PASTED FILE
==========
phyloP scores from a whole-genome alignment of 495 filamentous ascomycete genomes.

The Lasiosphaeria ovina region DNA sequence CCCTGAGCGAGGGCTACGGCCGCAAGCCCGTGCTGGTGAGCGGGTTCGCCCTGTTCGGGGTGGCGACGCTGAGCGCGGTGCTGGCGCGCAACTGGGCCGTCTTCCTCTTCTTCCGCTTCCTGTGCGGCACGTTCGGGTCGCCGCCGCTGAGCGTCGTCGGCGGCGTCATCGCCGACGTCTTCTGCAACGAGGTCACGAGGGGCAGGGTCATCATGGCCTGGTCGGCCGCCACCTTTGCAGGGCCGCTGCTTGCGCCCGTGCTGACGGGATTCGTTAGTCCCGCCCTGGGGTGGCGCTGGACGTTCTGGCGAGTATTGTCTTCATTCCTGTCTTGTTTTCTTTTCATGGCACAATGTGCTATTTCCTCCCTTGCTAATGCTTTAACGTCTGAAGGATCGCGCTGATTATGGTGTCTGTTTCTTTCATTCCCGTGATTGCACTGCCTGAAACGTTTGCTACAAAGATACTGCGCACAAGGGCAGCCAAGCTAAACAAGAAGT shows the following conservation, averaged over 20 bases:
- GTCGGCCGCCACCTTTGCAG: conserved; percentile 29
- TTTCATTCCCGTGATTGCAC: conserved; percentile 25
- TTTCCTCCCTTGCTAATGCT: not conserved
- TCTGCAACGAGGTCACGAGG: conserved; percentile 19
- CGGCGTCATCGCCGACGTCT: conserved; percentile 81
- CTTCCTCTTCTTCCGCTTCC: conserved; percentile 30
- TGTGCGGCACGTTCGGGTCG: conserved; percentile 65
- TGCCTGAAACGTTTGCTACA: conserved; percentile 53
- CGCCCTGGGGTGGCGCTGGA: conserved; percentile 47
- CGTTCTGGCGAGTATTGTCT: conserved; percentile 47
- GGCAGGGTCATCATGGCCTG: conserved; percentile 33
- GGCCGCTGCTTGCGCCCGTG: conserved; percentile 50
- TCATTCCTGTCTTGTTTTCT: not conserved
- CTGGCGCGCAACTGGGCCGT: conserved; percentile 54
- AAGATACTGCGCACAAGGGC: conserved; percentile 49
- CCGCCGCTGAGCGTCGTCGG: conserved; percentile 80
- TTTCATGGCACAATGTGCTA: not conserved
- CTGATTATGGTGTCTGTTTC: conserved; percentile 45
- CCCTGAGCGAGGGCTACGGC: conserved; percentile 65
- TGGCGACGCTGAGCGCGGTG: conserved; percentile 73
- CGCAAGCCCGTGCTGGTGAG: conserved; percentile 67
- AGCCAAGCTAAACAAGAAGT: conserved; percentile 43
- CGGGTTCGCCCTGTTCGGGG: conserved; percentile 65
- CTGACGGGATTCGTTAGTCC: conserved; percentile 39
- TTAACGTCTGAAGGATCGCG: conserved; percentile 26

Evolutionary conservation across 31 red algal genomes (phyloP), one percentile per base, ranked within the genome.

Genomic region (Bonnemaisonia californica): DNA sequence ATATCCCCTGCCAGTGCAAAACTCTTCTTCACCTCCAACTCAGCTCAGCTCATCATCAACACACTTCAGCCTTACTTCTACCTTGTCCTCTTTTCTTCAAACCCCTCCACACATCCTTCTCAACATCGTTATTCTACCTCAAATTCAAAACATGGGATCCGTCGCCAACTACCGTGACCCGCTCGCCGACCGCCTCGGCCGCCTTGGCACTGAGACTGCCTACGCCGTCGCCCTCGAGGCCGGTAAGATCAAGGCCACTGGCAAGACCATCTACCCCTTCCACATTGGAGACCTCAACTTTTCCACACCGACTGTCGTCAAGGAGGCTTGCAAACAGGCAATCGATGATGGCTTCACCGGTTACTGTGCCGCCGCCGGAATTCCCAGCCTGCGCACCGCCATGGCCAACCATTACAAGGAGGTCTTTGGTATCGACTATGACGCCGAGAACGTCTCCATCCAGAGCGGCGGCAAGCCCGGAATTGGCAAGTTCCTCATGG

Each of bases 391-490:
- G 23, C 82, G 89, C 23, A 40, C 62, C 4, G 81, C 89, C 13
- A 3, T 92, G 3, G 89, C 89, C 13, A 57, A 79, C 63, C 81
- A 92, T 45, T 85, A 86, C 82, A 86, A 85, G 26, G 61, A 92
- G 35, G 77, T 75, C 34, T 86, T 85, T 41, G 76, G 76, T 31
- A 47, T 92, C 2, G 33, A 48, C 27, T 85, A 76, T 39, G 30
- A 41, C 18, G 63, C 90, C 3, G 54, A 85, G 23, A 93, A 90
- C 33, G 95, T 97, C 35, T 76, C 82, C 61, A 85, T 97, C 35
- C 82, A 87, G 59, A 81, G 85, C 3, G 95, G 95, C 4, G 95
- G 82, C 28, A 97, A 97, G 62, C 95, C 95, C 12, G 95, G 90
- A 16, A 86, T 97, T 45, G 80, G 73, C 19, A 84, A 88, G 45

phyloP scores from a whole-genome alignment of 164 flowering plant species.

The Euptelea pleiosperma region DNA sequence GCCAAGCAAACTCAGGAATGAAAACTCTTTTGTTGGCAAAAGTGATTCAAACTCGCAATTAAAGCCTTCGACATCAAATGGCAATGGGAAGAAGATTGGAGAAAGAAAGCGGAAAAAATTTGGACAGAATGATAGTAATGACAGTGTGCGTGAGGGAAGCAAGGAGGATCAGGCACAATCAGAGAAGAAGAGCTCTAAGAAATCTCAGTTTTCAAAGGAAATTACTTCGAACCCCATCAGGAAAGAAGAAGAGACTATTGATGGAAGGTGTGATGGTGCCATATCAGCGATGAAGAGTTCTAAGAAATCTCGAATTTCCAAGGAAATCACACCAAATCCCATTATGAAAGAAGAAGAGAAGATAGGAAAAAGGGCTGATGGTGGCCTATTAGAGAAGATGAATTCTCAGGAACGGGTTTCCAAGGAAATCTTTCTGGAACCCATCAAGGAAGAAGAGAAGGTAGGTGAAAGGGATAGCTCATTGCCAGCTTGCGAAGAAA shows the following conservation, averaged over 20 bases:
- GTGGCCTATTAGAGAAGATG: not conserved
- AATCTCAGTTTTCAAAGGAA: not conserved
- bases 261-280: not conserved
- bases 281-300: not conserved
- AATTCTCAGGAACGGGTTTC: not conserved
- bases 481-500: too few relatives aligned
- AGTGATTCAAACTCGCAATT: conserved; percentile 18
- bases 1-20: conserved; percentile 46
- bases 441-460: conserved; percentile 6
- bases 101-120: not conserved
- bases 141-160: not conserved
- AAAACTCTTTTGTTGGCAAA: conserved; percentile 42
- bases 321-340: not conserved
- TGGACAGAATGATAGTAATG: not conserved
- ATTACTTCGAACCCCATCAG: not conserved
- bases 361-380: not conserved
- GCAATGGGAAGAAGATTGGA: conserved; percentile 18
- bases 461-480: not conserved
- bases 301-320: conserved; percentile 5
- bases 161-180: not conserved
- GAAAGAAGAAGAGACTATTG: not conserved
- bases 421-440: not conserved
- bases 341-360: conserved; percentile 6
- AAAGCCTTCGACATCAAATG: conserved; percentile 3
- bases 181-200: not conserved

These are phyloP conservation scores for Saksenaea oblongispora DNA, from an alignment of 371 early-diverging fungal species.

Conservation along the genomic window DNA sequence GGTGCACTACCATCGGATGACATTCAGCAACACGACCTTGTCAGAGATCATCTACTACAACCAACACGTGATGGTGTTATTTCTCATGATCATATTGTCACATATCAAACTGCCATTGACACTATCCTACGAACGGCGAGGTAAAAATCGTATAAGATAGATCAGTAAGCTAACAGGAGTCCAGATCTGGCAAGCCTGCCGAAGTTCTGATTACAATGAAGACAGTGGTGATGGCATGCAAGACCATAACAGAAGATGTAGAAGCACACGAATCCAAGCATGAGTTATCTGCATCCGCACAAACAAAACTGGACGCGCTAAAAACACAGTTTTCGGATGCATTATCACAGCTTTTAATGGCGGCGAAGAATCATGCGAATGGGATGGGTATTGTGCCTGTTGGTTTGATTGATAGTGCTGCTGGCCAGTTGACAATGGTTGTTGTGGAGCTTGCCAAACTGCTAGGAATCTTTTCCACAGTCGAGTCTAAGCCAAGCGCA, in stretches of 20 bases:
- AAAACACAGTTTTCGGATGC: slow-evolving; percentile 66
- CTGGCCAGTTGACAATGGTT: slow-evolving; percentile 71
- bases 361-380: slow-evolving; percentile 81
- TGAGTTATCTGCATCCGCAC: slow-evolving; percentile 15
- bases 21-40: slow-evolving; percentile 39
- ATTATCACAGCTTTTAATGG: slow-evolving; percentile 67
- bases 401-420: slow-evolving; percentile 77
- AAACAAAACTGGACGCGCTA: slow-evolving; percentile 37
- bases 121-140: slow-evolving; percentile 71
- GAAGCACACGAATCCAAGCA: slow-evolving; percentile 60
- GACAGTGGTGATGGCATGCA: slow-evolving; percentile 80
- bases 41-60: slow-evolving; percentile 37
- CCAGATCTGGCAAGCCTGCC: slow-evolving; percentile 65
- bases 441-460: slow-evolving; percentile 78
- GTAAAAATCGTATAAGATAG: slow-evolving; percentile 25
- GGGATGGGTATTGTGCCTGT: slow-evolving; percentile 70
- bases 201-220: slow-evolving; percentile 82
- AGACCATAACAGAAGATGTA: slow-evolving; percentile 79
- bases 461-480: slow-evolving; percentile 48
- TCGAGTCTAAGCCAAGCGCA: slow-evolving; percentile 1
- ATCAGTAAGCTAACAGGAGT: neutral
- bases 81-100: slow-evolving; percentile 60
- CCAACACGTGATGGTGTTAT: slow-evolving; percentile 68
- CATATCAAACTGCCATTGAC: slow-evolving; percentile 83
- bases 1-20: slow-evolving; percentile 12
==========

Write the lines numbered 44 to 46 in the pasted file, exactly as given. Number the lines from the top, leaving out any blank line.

- AATCTCAGTTTTCAAAGGAA: not conserved
- bases 261-280: not conserved
- bases 281-300: not conserved